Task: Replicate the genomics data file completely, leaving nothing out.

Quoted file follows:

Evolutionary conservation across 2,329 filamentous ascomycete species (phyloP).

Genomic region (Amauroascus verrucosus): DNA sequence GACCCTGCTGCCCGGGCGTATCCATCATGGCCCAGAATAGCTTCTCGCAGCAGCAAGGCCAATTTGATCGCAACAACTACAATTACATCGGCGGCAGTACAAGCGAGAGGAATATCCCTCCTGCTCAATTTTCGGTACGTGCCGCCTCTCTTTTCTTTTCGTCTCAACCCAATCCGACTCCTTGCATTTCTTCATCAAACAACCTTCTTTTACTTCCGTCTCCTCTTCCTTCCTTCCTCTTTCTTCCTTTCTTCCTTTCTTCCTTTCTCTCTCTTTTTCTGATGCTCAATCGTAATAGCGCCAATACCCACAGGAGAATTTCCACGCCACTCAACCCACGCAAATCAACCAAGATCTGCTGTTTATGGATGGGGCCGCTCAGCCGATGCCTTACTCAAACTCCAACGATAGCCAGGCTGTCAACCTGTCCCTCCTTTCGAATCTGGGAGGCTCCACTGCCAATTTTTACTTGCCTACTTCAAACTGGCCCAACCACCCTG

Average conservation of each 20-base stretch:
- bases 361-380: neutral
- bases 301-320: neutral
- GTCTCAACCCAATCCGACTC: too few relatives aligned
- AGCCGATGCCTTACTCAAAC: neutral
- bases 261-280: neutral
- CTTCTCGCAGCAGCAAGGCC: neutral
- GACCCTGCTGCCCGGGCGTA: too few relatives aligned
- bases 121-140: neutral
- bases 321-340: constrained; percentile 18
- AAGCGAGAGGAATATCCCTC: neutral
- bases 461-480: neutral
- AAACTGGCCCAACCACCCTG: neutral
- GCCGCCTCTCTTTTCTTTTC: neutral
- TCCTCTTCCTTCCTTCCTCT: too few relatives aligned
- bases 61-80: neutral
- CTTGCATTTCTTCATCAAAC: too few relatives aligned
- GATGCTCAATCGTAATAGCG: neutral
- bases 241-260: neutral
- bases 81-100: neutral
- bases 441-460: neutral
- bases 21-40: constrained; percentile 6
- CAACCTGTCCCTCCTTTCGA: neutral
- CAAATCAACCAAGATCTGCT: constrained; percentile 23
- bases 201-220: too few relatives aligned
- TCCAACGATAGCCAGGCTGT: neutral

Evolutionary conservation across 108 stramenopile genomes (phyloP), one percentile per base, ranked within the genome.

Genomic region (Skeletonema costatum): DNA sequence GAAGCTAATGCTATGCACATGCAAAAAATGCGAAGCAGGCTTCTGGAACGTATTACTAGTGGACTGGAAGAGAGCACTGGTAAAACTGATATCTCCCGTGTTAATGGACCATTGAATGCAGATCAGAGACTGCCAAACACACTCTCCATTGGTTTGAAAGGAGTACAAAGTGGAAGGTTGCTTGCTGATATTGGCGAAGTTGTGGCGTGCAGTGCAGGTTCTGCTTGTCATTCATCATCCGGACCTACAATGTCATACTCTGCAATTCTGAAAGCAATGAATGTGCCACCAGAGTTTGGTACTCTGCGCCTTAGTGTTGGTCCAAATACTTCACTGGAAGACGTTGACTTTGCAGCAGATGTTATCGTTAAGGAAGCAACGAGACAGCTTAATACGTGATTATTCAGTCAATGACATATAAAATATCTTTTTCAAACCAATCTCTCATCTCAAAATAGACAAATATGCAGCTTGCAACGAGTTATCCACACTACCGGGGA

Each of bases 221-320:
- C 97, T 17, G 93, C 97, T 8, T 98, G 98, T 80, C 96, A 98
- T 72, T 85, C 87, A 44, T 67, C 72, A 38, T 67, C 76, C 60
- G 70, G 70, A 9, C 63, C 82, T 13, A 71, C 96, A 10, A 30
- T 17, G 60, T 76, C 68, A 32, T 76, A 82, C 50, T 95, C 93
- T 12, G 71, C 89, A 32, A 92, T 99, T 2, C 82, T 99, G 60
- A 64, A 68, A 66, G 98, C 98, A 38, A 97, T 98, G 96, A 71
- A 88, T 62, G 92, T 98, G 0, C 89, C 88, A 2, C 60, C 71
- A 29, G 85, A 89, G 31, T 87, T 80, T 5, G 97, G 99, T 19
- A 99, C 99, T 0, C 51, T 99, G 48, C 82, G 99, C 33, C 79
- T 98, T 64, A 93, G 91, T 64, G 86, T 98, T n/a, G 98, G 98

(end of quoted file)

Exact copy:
Evolutionary conservation across 2,329 filamentous ascomycete species (phyloP).

Genomic region (Amauroascus verrucosus): DNA sequence GACCCTGCTGCCCGGGCGTATCCATCATGGCCCAGAATAGCTTCTCGCAGCAGCAAGGCCAATTTGATCGCAACAACTACAATTACATCGGCGGCAGTACAAGCGAGAGGAATATCCCTCCTGCTCAATTTTCGGTACGTGCCGCCTCTCTTTTCTTTTCGTCTCAACCCAATCCGACTCCTTGCATTTCTTCATCAAACAACCTTCTTTTACTTCCGTCTCCTCTTCCTTCCTTCCTCTTTCTTCCTTTCTTCCTTTCTTCCTTTCTCTCTCTTTTTCTGATGCTCAATCGTAATAGCGCCAATACCCACAGGAGAATTTCCACGCCACTCAACCCACGCAAATCAACCAAGATCTGCTGTTTATGGATGGGGCCGCTCAGCCGATGCCTTACTCAAACTCCAACGATAGCCAGGCTGTCAACCTGTCCCTCCTTTCGAATCTGGGAGGCTCCACTGCCAATTTTTACTTGCCTACTTCAAACTGGCCCAACCACCCTG

Average conservation of each 20-base stretch:
- bases 361-380: neutral
- bases 301-320: neutral
- GTCTCAACCCAATCCGACTC: too few relatives aligned
- AGCCGATGCCTTACTCAAAC: neutral
- bases 261-280: neutral
- CTTCTCGCAGCAGCAAGGCC: neutral
- GACCCTGCTGCCCGGGCGTA: too few relatives aligned
- bases 121-140: neutral
- bases 321-340: constrained; percentile 18
- AAGCGAGAGGAATATCCCTC: neutral
- bases 461-480: neutral
- AAACTGGCCCAACCACCCTG: neutral
- GCCGCCTCTCTTTTCTTTTC: neutral
- TCCTCTTCCTTCCTTCCTCT: too few relatives aligned
- bases 61-80: neutral
- CTTGCATTTCTTCATCAAAC: too few relatives aligned
- GATGCTCAATCGTAATAGCG: neutral
- bases 241-260: neutral
- bases 81-100: neutral
- bases 441-460: neutral
- bases 21-40: constrained; percentile 6
- CAACCTGTCCCTCCTTTCGA: neutral
- CAAATCAACCAAGATCTGCT: constrained; percentile 23
- bases 201-220: too few relatives aligned
- TCCAACGATAGCCAGGCTGT: neutral

Evolutionary conservation across 108 stramenopile genomes (phyloP), one percentile per base, ranked within the genome.

Genomic region (Skeletonema costatum): DNA sequence GAAGCTAATGCTATGCACATGCAAAAAATGCGAAGCAGGCTTCTGGAACGTATTACTAGTGGACTGGAAGAGAGCACTGGTAAAACTGATATCTCCCGTGTTAATGGACCATTGAATGCAGATCAGAGACTGCCAAACACACTCTCCATTGGTTTGAAAGGAGTACAAAGTGGAAGGTTGCTTGCTGATATTGGCGAAGTTGTGGCGTGCAGTGCAGGTTCTGCTTGTCATTCATCATCCGGACCTACAATGTCATACTCTGCAATTCTGAAAGCAATGAATGTGCCACCAGAGTTTGGTACTCTGCGCCTTAGTGTTGGTCCAAATACTTCACTGGAAGACGTTGACTTTGCAGCAGATGTTATCGTTAAGGAAGCAACGAGACAGCTTAATACGTGATTATTCAGTCAATGACATATAAAATATCTTTTTCAAACCAATCTCTCATCTCAAAATAGACAAATATGCAGCTTGCAACGAGTTATCCACACTACCGGGGA

Each of bases 221-320:
- C 97, T 17, G 93, C 97, T 8, T 98, G 98, T 80, C 96, A 98
- T 72, T 85, C 87, A 44, T 67, C 72, A 38, T 67, C 76, C 60
- G 70, G 70, A 9, C 63, C 82, T 13, A 71, C 96, A 10, A 30
- T 17, G 60, T 76, C 68, A 32, T 76, A 82, C 50, T 95, C 93
- T 12, G 71, C 89, A 32, A 92, T 99, T 2, C 82, T 99, G 60
- A 64, A 68, A 66, G 98, C 98, A 38, A 97, T 98, G 96, A 71
- A 88, T 62, G 92, T 98, G 0, C 89, C 88, A 2, C 60, C 71
- A 29, G 85, A 89, G 31, T 87, T 80, T 5, G 97, G 99, T 19
- A 99, C 99, T 0, C 51, T 99, G 48, C 82, G 99, C 33, C 79
- T 98, T 64, A 93, G 91, T 64, G 86, T 98, T n/a, G 98, G 98